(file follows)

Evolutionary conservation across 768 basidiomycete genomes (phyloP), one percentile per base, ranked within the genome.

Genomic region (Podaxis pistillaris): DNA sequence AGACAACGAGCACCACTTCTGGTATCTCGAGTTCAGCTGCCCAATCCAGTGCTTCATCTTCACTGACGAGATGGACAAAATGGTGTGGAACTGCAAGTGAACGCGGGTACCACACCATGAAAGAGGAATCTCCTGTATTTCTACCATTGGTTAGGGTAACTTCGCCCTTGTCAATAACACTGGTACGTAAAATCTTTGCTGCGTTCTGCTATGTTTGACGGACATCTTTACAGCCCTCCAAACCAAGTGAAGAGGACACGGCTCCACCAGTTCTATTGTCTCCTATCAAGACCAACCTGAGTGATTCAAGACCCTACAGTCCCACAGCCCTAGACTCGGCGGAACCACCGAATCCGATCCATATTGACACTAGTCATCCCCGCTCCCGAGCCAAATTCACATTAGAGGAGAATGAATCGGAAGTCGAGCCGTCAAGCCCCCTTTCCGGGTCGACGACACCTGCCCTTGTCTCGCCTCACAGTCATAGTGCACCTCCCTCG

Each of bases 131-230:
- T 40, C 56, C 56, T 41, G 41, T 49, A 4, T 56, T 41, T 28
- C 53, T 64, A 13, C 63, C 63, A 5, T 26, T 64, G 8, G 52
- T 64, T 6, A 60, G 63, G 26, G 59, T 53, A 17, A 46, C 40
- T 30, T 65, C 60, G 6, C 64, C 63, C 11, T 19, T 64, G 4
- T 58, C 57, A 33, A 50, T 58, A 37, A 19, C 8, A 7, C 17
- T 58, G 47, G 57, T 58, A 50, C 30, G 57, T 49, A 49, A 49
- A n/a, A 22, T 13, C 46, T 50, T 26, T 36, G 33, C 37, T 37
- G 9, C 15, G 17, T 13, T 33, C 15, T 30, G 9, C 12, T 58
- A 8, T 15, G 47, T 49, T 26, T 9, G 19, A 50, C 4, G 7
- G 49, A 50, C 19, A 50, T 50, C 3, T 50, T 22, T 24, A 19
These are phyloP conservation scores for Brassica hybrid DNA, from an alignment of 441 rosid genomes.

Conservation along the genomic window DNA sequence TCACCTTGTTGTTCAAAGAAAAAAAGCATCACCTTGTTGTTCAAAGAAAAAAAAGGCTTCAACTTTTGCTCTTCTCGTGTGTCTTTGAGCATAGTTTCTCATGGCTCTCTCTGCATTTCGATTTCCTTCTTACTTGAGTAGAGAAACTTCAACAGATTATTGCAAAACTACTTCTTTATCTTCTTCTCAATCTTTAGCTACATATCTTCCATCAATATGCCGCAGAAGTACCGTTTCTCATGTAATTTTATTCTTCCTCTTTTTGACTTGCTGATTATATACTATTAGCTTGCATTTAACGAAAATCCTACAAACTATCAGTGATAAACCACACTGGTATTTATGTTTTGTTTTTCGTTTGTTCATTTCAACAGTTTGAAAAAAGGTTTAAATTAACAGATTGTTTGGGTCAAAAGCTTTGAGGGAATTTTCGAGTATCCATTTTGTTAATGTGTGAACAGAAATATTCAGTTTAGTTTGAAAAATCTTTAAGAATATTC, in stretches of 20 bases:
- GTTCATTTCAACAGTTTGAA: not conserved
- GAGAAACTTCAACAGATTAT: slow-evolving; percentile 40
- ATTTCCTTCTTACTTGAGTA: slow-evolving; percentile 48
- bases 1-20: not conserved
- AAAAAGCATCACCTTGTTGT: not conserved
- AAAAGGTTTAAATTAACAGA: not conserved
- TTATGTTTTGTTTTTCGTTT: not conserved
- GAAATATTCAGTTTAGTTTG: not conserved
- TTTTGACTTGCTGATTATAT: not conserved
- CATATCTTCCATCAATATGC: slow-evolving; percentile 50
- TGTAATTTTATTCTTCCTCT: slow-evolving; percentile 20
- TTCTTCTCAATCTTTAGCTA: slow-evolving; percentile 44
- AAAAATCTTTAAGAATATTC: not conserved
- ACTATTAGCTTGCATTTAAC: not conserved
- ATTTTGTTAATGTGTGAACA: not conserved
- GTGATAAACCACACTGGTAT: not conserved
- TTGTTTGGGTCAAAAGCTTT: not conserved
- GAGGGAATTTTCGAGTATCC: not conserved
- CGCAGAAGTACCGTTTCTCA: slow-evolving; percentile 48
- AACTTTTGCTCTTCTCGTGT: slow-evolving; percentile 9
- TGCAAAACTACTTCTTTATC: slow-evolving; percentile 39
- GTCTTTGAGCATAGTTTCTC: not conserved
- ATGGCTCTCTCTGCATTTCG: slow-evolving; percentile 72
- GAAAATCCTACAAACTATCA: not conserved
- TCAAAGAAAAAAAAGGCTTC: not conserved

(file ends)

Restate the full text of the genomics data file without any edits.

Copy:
Evolutionary conservation across 768 basidiomycete genomes (phyloP), one percentile per base, ranked within the genome.

Genomic region (Podaxis pistillaris): DNA sequence AGACAACGAGCACCACTTCTGGTATCTCGAGTTCAGCTGCCCAATCCAGTGCTTCATCTTCACTGACGAGATGGACAAAATGGTGTGGAACTGCAAGTGAACGCGGGTACCACACCATGAAAGAGGAATCTCCTGTATTTCTACCATTGGTTAGGGTAACTTCGCCCTTGTCAATAACACTGGTACGTAAAATCTTTGCTGCGTTCTGCTATGTTTGACGGACATCTTTACAGCCCTCCAAACCAAGTGAAGAGGACACGGCTCCACCAGTTCTATTGTCTCCTATCAAGACCAACCTGAGTGATTCAAGACCCTACAGTCCCACAGCCCTAGACTCGGCGGAACCACCGAATCCGATCCATATTGACACTAGTCATCCCCGCTCCCGAGCCAAATTCACATTAGAGGAGAATGAATCGGAAGTCGAGCCGTCAAGCCCCCTTTCCGGGTCGACGACACCTGCCCTTGTCTCGCCTCACAGTCATAGTGCACCTCCCTCG

Each of bases 131-230:
- T 40, C 56, C 56, T 41, G 41, T 49, A 4, T 56, T 41, T 28
- C 53, T 64, A 13, C 63, C 63, A 5, T 26, T 64, G 8, G 52
- T 64, T 6, A 60, G 63, G 26, G 59, T 53, A 17, A 46, C 40
- T 30, T 65, C 60, G 6, C 64, C 63, C 11, T 19, T 64, G 4
- T 58, C 57, A 33, A 50, T 58, A 37, A 19, C 8, A 7, C 17
- T 58, G 47, G 57, T 58, A 50, C 30, G 57, T 49, A 49, A 49
- A n/a, A 22, T 13, C 46, T 50, T 26, T 36, G 33, C 37, T 37
- G 9, C 15, G 17, T 13, T 33, C 15, T 30, G 9, C 12, T 58
- A 8, T 15, G 47, T 49, T 26, T 9, G 19, A 50, C 4, G 7
- G 49, A 50, C 19, A 50, T 50, C 3, T 50, T 22, T 24, A 19
These are phyloP conservation scores for Brassica hybrid DNA, from an alignment of 441 rosid genomes.

Conservation along the genomic window DNA sequence TCACCTTGTTGTTCAAAGAAAAAAAGCATCACCTTGTTGTTCAAAGAAAAAAAAGGCTTCAACTTTTGCTCTTCTCGTGTGTCTTTGAGCATAGTTTCTCATGGCTCTCTCTGCATTTCGATTTCCTTCTTACTTGAGTAGAGAAACTTCAACAGATTATTGCAAAACTACTTCTTTATCTTCTTCTCAATCTTTAGCTACATATCTTCCATCAATATGCCGCAGAAGTACCGTTTCTCATGTAATTTTATTCTTCCTCTTTTTGACTTGCTGATTATATACTATTAGCTTGCATTTAACGAAAATCCTACAAACTATCAGTGATAAACCACACTGGTATTTATGTTTTGTTTTTCGTTTGTTCATTTCAACAGTTTGAAAAAAGGTTTAAATTAACAGATTGTTTGGGTCAAAAGCTTTGAGGGAATTTTCGAGTATCCATTTTGTTAATGTGTGAACAGAAATATTCAGTTTAGTTTGAAAAATCTTTAAGAATATTC, in stretches of 20 bases:
- GTTCATTTCAACAGTTTGAA: not conserved
- GAGAAACTTCAACAGATTAT: slow-evolving; percentile 40
- ATTTCCTTCTTACTTGAGTA: slow-evolving; percentile 48
- bases 1-20: not conserved
- AAAAAGCATCACCTTGTTGT: not conserved
- AAAAGGTTTAAATTAACAGA: not conserved
- TTATGTTTTGTTTTTCGTTT: not conserved
- GAAATATTCAGTTTAGTTTG: not conserved
- TTTTGACTTGCTGATTATAT: not conserved
- CATATCTTCCATCAATATGC: slow-evolving; percentile 50
- TGTAATTTTATTCTTCCTCT: slow-evolving; percentile 20
- TTCTTCTCAATCTTTAGCTA: slow-evolving; percentile 44
- AAAAATCTTTAAGAATATTC: not conserved
- ACTATTAGCTTGCATTTAAC: not conserved
- ATTTTGTTAATGTGTGAACA: not conserved
- GTGATAAACCACACTGGTAT: not conserved
- TTGTTTGGGTCAAAAGCTTT: not conserved
- GAGGGAATTTTCGAGTATCC: not conserved
- CGCAGAAGTACCGTTTCTCA: slow-evolving; percentile 48
- AACTTTTGCTCTTCTCGTGT: slow-evolving; percentile 9
- TGCAAAACTACTTCTTTATC: slow-evolving; percentile 39
- GTCTTTGAGCATAGTTTCTC: not conserved
- ATGGCTCTCTCTGCATTTCG: slow-evolving; percentile 72
- GAAAATCCTACAAACTATCA: not conserved
- TCAAAGAAAAAAAAGGCTTC: not conserved